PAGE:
What does that entail? Think of your mouth as four quadrants—those of you with Sonicare toothbrushes know where we’re going with this. For the rest of you, you want to spend 30 seconds on each quadrant. So that’s 30 seconds on the lower left, 30 on the upper left, and so on.

Make sure you are brushing both the front-facing surface of your teeth and behind in circular strokes. What you are doing is getting any film and plaque off the surface of your teeth and out of the small crevices. Pay special attention to the molars in the back as they often go neglected and do all the dirty work when chewing.

Brush & Floss—Like Batman & Robin

Plaque is notorious for hiding out in the dark crevices between the teeth that your toothbrush has trouble getting to. Like a good crime-fighting duo, brushing and flossing are a plaque fighting duo—they complement each other.

Floss once a day at the very least to remove trapped particles of food along the gum line. Ideally, you can floss after each meal to prevent buildup. That build-up can start to really get a funky odor to it as the day wears on. If you notice people avoiding being within speaking distance of you, you might want to break out that cinnamon-flavored floss, STAT!

Grab That Mouthwash

When you have dental veneers you want to make sure the remaining tooth enamel you have stays fortified. The best way to do that in addition to common sense brushing and flossing is to use a fluoride mouthwash. We love Smart Mouth brand mouthwash because it adds fluoride. However, it also has ingredients such as zinc that neutralize sulfur compounds in your mouth that cause bad breath.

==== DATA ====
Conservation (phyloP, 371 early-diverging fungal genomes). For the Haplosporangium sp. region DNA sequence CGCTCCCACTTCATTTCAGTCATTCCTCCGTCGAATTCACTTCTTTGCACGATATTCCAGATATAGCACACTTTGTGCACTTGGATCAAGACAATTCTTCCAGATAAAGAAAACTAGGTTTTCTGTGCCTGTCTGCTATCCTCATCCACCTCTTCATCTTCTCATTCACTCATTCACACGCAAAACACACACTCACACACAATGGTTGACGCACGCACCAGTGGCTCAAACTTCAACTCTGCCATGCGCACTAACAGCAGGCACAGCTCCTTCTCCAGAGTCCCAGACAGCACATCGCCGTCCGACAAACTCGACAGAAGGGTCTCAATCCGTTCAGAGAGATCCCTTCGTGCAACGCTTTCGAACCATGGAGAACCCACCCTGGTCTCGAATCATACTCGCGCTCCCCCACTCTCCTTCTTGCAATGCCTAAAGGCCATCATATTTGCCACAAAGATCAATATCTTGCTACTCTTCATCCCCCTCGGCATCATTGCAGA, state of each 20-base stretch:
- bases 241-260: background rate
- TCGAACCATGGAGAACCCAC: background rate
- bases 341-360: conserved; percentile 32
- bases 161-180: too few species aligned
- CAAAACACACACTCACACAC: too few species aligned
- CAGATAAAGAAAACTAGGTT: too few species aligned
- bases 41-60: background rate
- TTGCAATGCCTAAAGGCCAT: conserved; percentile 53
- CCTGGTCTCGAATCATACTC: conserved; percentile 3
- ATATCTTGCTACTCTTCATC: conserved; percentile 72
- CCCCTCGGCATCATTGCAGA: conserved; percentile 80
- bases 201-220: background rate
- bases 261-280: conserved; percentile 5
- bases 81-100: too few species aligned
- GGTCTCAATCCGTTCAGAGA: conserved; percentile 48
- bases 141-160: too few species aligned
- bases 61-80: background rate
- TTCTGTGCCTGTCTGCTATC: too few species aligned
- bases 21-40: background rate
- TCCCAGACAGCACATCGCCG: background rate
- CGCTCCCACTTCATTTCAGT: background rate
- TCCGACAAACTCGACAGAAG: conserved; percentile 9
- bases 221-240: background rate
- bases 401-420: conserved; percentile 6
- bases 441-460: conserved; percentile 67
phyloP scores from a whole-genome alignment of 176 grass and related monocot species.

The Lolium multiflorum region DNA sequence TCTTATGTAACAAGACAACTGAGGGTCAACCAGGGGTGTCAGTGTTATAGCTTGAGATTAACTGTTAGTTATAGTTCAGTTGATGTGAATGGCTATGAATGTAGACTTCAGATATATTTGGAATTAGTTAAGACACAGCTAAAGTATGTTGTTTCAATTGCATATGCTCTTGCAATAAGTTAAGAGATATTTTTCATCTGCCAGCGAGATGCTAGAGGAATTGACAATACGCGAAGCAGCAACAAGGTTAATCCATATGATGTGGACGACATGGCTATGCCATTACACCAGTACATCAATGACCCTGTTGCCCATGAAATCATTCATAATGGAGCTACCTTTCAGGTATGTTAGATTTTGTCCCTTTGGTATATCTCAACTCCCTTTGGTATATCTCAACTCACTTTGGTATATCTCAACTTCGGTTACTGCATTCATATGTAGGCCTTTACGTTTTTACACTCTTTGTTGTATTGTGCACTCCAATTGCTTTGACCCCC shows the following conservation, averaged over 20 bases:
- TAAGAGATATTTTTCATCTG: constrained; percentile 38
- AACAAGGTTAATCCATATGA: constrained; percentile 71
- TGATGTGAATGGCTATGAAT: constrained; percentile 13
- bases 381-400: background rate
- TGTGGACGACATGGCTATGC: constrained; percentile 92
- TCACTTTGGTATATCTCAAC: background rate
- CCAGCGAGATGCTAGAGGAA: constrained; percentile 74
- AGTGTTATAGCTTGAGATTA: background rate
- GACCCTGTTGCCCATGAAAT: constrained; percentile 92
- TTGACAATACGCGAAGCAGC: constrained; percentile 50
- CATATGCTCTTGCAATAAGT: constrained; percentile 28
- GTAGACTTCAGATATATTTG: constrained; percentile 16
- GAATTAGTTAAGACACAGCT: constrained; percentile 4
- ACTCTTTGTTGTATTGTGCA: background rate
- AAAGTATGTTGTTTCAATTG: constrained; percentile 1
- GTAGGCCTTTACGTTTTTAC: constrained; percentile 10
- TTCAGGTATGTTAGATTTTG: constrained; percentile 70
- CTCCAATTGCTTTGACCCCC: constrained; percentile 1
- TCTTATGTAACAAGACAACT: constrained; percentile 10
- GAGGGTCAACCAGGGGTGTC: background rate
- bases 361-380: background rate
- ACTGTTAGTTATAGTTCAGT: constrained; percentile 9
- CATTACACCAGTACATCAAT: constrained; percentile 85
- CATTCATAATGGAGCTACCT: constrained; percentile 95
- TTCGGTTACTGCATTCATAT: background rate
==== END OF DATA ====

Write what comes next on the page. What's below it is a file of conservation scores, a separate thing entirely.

Don’t Chew Ice Or Use Your Teeth Like A Swiss Army Knife

Do we really have to say this? YES! You’d be surprised how many grown adults come in with chipped teeth from doing things like this. They try to pop a bottle cap with their teeth, bite through a tag on that new Astros jersey they bought, and a lot of other crazy mishaps.

Don’t do that, just because veneers are made from durable porcelain, doesn’t make them stronger than your teeth. If your teeth can be worn down from chewing ice or popping a bottle top, so can your veneers.

Come See Us For Your Smile Not Your Co-Pay.

Another obvious tip but one that so many don’t follow. We’re not after your exam fee, we want to see you every 6 months so we can check on your teeth. If we can catch a problem such as a cavity early on, the more likely we can save a tooth.

The other option can be quite a bit more expensive. Dental implants are great for missing teeth, but you want to avoid losing your teeth in the first place right? We thought so.

So, if you’re considering veneers, or you just need to go ahead and schedule routine care, come to the best dentist in Webster. Contact us today to schedule your appointment!